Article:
Updated: Jun 6, 2022
Human beings are complex creatures.
From a very young age we are engineered to conform to social norms. We are taught to share, to play nicely, to take turns.
But as children we are also vulnerable to distorted views of the world as our understanding of society comes, in the main, from our primary care givers. So much influence do our parents have, that it is often their voice that dictates our inner monologue. It is often our experience of childhood which determines our adaptability and our resilience.
Of course, our genetic make up has an influence too and it has yet to be agreed whether it is nature or nurture that play the biggest part in making us who we are. What is known however, is that adverse childhood experiences are likely to make us more prone to addiction, self harming behaviour and suicide.
It is my personal view that women who suffer poor relationships with food, do so because of some adverse childhood experience. I feel it is important to recognise that the adversity of the childhood experience and the disordered relationship with food do not necessarily correlate in severity.
My own personal experience has taught me that often those suffering with disordered eating feel guilty because their life could have been much worse. They cannot understand why they can’t just get over it and move on when those who have suffered severely seem to be more resilient.
Childhood trauma not only affects our relationship with ourselves but with those around us. It is a sad reality that children who grow up with domestic abuse and/or addiction find themselves in similar relationships as adults.
In particular children who are subjected to sexual and physical abuse and bullying often go on to suffer from eating disorders. Food, is one of the few things a child has some control over. They either over eat to prevent sexual advances or physical injury, or under eat to dumb down their emotions and effectively disappear.
Sadly the scars of such experience and the coping mechanisms to survive them remain long after the threat has passed. It is important therefore, to recognise that adults who are seeking treatment for disordered eating and weight problems often struggle with the prescribed programme. After all they are being asked to let go of the only way they know how to protect themselves from the world.
This is important for the people who love them to remember. The journey of change is, for those who have depended on this mechanism for coping, fraught with danger. The fear is, that once they let go, they will be forced to address the causes of their disordered eating, forced back to the feelings they tried so hard to escape. For those on the outside, this apparent, reluctance to change is frustrating at best, soul destroying at worst.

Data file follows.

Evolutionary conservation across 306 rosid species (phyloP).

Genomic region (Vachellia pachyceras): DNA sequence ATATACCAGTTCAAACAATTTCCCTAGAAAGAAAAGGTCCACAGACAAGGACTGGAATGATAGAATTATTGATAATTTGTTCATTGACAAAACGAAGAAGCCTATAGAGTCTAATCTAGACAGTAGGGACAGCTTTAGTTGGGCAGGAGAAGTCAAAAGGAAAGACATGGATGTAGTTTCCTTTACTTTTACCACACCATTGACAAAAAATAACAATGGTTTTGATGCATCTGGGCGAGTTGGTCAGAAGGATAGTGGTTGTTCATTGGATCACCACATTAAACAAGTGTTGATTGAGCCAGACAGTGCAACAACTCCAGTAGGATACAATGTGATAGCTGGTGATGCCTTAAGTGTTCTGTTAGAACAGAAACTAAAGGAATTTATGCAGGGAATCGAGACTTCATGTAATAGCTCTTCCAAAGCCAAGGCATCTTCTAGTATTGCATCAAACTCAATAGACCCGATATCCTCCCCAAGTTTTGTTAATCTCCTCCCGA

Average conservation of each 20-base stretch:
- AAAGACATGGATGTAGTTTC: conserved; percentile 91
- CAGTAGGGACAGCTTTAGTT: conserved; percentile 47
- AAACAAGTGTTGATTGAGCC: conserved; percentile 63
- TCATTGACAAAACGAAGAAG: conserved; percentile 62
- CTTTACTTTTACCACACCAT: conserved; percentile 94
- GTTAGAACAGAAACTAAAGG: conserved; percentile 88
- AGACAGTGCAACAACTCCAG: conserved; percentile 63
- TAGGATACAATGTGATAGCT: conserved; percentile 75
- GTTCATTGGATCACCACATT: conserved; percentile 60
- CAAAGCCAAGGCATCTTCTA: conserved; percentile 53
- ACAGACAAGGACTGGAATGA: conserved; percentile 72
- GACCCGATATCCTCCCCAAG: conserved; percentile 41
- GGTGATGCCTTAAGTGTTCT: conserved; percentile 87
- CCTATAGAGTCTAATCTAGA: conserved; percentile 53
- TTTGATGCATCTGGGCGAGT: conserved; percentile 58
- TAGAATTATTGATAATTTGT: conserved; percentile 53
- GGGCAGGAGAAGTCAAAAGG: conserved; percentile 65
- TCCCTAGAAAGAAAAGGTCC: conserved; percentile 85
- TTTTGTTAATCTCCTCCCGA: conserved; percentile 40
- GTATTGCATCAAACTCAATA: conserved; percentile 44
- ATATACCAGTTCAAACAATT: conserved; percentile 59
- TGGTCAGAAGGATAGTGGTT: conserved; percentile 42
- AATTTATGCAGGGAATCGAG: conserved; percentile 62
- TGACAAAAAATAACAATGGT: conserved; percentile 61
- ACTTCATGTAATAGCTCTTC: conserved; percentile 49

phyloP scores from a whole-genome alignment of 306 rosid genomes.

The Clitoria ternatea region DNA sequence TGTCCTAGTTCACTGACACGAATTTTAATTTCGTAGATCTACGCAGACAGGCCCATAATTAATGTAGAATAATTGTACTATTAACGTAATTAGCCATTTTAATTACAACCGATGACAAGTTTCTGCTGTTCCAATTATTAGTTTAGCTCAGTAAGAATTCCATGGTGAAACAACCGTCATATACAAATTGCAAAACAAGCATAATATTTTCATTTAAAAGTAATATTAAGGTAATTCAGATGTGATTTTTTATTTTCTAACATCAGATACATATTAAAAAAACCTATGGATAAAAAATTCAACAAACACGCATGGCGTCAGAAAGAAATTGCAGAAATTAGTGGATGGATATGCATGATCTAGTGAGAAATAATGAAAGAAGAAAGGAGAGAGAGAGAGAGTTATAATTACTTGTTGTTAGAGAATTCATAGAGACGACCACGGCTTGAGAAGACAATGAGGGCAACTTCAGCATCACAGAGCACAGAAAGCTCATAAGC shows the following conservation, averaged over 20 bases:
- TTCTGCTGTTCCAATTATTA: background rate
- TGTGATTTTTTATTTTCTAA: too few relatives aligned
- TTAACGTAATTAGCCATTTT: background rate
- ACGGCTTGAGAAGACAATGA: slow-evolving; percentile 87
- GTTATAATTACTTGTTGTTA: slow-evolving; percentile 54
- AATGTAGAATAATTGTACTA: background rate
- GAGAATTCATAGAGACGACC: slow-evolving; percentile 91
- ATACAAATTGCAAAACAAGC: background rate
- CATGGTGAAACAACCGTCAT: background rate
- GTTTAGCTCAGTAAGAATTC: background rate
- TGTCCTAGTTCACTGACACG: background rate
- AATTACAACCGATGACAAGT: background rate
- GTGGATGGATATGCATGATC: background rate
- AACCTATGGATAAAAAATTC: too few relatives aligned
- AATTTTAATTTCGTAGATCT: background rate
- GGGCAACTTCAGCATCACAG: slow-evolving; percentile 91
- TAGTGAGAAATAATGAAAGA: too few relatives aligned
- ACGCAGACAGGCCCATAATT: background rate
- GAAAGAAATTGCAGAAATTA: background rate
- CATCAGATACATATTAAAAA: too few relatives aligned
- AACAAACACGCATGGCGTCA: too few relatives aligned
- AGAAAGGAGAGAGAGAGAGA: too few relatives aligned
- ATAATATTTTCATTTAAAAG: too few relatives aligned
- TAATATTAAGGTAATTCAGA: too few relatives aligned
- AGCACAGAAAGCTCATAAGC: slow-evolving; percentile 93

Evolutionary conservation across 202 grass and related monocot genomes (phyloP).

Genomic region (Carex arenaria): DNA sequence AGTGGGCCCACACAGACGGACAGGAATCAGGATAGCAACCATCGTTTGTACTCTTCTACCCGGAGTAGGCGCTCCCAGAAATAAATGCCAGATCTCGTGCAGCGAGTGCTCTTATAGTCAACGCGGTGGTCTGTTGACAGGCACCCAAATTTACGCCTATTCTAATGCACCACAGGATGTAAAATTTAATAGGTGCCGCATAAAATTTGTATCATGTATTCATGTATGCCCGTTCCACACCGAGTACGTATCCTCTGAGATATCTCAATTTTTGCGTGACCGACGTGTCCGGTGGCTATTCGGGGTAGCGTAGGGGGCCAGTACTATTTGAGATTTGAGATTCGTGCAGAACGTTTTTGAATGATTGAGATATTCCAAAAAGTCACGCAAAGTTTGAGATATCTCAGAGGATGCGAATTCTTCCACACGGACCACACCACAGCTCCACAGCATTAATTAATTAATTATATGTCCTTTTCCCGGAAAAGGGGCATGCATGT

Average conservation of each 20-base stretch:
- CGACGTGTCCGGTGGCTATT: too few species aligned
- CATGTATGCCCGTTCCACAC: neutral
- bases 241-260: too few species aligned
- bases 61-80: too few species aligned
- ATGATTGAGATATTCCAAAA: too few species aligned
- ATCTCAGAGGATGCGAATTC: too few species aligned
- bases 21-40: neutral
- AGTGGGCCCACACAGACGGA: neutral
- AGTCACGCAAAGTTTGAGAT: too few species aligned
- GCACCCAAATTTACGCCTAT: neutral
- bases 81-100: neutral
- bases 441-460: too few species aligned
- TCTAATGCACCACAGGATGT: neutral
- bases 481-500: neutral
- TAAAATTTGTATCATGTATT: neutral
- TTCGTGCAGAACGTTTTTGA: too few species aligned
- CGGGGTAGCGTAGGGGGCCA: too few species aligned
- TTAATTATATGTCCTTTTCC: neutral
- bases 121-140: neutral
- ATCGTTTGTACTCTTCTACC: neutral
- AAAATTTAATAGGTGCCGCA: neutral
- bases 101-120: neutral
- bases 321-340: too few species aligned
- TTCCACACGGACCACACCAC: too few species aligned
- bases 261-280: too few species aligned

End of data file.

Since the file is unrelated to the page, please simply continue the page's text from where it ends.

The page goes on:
This increased tension often evokes negative emotions and behaviours from both sides. Because, let’s be honest, the supporter will undoubtedly have their own issues to manage while at the same time, supporting someone who, it may appear, is not working hard enough to change. Or, on the contrary, that supporter’s issues, may mean they attempt to deter their loved one from changing at all! This can be particularly relevant where partners have the same, or similar, disordered relationship with food. Or where the partner’s self esteem is so low, they fear the other will no longer love them once they transition away from their disordered eating. The temptation when faced with an unsupportive partner, is to abandon change and fall back into old habits, or stay together only to tear each other apart.
In any event, relationships in which there is insufficient support, for whatever reason, are likely to be hugely detrimental to each partner’s mindset. It is a sad reality that not all relationships survive the transition from disordered eating to good health. It’s also equally important to appreciate that eating disorders themselves are likely to cause a breakdown in relationships. It appears that, for those in relationships where one or both partner suffers a disordered relationship with food, you are stuck between a rock and a hard place, so what is the solution!?
As we can see, the issues around adverse childhood experience, disordered eating and relationships are complex. My very clear advice, is to educate yourself about yourself. Read books, seek help, write down your thoughts and feelings and recognise that other people‘s behaviour towards you is sometimes more to do with what is going on for them than it is you.
If you are the person with the disordered relationship with food, give yourself the best chance of change by enlisting the support of the right people, including professionals. If you are the person supporting, do not take it on by yourself, understand that change is hard. Reflect on your own emotions and behaviours and get the right support. In my honest opinion, this journey is just as hard for you and it can feel very lonely, as often the attention is focused on the person “apparently” suffering as opposed to the one “quietly” suffering.
Relationships can survive and thrive despite adverse childhood experiences and disordered relationships with food, but it will take great strength, compassion and resilience. It may also take the support of a professional and that’s fine, because true love can conquer all!
If this post has been pertinent to you. I recommend you read:
The Body Keeps the Score: Mind, Brain and Body in the Transformation of Trauma